insurance policies and to the insurance companies as the statute forbids even reasonable rate increases to reflect the increased risks associated with exposure to AIDS. Some insurers have already ceased doing business in the District of Columbia. The Wisconsin legislature in enacting a similar law may have followed a wiser course of action by providing an escape clause to allow rate increases and by establishing a pool to help fund the health care needs of AIDS victims, thereby shouldering some of the responsibility. 1985 Wisc. Act 73, §§ 4 and 6. The nature of the rapidly changing landscape of AIDS research suggests that the D.C. Council may have acted too hastily in imposing the five year moratorium on rate increases. The D.C. Council, though, considered and accepted the possibility that premiums would increase, and that some of their constituents might therefore be unable to obtain or afford insurance coverage.
Although this Court questions the wisdom of the District of Columbia law as drafted, it cannot find that a rational basis does not exist to support it. It is a basic principle of constitutional analysis that "a belief that an Act . . . may be inequitable or unwise is of course an insufficient basis on which to conclude that it is unconstitutional." Schweiker v. Hogan, 457 U.S. 569, 589, 73 L. Ed. 2d 227, 102 S. Ct. 2597 (1982). Courts, moreover, "are not empowered to second-guess the wisdom of state policies" but must confine review "to the legitimacy of the purpose." Western and Southern Life Insurance Co. v. State Board of Equalization of California, 451 U.S. 648, 670, 68 L. Ed. 2d 514, 101 S. Ct. 2070 (1981) (citing Ferguson v. Skrupa, 372 U.S. 726, 729, 10 L. Ed. 2d 93, 83 S. Ct. 1028 (1963)). The D.C. Council enacted this statute after extensive hearings on its advisability and consequences. The D.C. Council intended to address the serious problem of securing insurance coverage for individuals susceptible to the AIDS virus. See Insurers' Action Council, Inc. v. Markman, 490 F. Supp. 921, 924-25 (D. Minn. 1980) (insurance act's mandatory provision to offer major medical coverage rationally related to "assuring the availability of adequate health care coverage to all residents"). Given the evidence before the Council on the reliability of the screening tests and the medical testimony about the need to ensure access to care and treatment, this Court finds that the D.C. Council had a rational basis for the law.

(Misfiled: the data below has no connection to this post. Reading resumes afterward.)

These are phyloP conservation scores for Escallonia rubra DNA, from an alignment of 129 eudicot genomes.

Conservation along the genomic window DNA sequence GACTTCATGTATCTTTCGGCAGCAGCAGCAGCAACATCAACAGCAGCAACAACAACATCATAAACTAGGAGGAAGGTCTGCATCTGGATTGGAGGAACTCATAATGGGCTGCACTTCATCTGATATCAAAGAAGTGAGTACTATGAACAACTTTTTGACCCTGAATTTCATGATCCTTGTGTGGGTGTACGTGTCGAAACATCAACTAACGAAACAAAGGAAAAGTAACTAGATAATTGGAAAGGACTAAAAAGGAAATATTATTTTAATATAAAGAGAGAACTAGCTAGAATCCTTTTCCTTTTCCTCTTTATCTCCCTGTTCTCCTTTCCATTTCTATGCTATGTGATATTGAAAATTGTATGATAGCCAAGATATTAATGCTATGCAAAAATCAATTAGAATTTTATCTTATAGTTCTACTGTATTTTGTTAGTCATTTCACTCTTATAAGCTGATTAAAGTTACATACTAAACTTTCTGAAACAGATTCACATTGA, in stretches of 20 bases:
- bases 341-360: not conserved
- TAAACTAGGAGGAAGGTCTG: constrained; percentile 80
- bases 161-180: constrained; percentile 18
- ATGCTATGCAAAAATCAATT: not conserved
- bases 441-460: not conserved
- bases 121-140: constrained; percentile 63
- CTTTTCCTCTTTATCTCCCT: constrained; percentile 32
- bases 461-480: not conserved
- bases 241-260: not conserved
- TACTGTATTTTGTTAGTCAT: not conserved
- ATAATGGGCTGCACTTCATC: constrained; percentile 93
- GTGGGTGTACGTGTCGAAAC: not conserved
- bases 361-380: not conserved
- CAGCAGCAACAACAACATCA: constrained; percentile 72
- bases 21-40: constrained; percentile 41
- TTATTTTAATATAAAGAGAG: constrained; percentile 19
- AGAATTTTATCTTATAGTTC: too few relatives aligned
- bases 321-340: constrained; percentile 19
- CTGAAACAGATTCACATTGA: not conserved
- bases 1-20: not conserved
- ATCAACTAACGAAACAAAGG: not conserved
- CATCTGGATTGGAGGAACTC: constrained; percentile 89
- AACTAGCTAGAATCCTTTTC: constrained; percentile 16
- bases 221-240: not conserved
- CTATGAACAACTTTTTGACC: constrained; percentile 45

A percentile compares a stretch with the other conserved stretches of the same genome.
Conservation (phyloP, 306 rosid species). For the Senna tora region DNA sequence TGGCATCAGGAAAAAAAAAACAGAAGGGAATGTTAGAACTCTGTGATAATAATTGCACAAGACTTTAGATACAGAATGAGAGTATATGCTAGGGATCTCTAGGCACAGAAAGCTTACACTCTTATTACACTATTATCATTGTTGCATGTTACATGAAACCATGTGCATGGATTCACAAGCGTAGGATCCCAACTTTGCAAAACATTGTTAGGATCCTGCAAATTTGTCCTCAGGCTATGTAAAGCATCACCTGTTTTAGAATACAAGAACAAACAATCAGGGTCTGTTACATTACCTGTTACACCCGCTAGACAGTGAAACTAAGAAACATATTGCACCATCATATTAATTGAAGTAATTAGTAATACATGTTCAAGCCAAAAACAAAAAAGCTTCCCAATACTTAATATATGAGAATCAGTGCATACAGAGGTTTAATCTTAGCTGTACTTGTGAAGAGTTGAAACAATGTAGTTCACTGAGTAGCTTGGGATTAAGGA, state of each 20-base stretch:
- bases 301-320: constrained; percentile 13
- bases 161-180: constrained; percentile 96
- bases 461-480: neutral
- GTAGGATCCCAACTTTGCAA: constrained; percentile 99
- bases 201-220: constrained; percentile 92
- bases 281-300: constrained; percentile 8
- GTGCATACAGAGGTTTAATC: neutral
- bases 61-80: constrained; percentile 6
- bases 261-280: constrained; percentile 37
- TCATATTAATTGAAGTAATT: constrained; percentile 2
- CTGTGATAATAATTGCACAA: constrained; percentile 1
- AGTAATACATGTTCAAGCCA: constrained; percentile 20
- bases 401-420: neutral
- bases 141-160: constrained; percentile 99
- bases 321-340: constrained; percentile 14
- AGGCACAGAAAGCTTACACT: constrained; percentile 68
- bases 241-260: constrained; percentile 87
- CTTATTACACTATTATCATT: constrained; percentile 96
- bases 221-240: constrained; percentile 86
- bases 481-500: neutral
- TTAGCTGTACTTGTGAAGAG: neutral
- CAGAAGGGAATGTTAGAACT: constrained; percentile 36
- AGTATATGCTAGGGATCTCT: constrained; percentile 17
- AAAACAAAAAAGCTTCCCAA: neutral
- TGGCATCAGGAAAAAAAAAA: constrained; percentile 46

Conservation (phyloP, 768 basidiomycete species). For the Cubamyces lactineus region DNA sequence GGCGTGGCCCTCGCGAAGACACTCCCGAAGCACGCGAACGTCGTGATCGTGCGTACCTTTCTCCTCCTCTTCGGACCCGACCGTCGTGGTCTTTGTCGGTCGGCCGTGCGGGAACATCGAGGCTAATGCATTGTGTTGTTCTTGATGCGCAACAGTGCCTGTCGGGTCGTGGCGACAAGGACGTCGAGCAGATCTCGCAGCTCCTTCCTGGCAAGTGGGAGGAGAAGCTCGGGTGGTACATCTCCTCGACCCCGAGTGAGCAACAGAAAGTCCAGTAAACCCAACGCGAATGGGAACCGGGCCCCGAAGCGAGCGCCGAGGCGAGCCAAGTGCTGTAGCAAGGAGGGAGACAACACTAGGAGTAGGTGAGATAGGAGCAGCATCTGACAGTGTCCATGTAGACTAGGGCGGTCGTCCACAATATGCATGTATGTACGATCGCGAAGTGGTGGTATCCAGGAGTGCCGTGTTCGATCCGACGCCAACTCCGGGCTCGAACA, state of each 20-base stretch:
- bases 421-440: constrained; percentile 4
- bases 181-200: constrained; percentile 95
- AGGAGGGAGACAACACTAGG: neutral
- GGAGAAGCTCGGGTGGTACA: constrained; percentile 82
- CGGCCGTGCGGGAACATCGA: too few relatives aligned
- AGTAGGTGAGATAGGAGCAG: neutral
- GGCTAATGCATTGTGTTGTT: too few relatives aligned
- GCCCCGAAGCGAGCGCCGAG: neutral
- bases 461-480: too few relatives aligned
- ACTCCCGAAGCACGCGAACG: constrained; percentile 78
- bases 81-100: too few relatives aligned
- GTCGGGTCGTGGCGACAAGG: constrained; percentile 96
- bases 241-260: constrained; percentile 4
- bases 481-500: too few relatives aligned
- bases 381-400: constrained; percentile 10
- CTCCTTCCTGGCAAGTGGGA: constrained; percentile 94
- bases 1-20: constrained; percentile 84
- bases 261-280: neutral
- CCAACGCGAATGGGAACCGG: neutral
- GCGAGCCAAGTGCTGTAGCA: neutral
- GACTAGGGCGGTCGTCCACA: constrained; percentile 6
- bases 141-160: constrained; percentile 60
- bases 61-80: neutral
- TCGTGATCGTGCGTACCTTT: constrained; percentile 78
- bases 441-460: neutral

Although the Court agrees with plaintiffs that new evidence on the accuracy of AIDS tests for insurance purposes and the everchanging breakthroughs in AIDS research raise serious questions about imposing a five year ban on screening applicants for AIDS or increasing insurance rates of individuals testing positive for exposure to AIDS,
the Court finds that the District of Columbia statute is constitutional under the Fifth Amendment.
Plaintiffs argue that the insurance law regulates insurance practices outside of the District of Columbia and therefore violates the District of Columbia Self-Government and Governmental Reorganization Act (hereinafter D.C. Self-Government Act). D.C. Code §§ 1-204, 1-233(a)(3). The D.C. Self-Government Act prohibits the District of Columbia government from passing legislation whose "application is not restricted exclusively to the District." D.C. Code § 1-233(a)(3). The insurance Act on its face could subject out-of-state insurance companies doing business in the District of Columbia to penalties if the companies discriminate against individuals exposed to AIDS.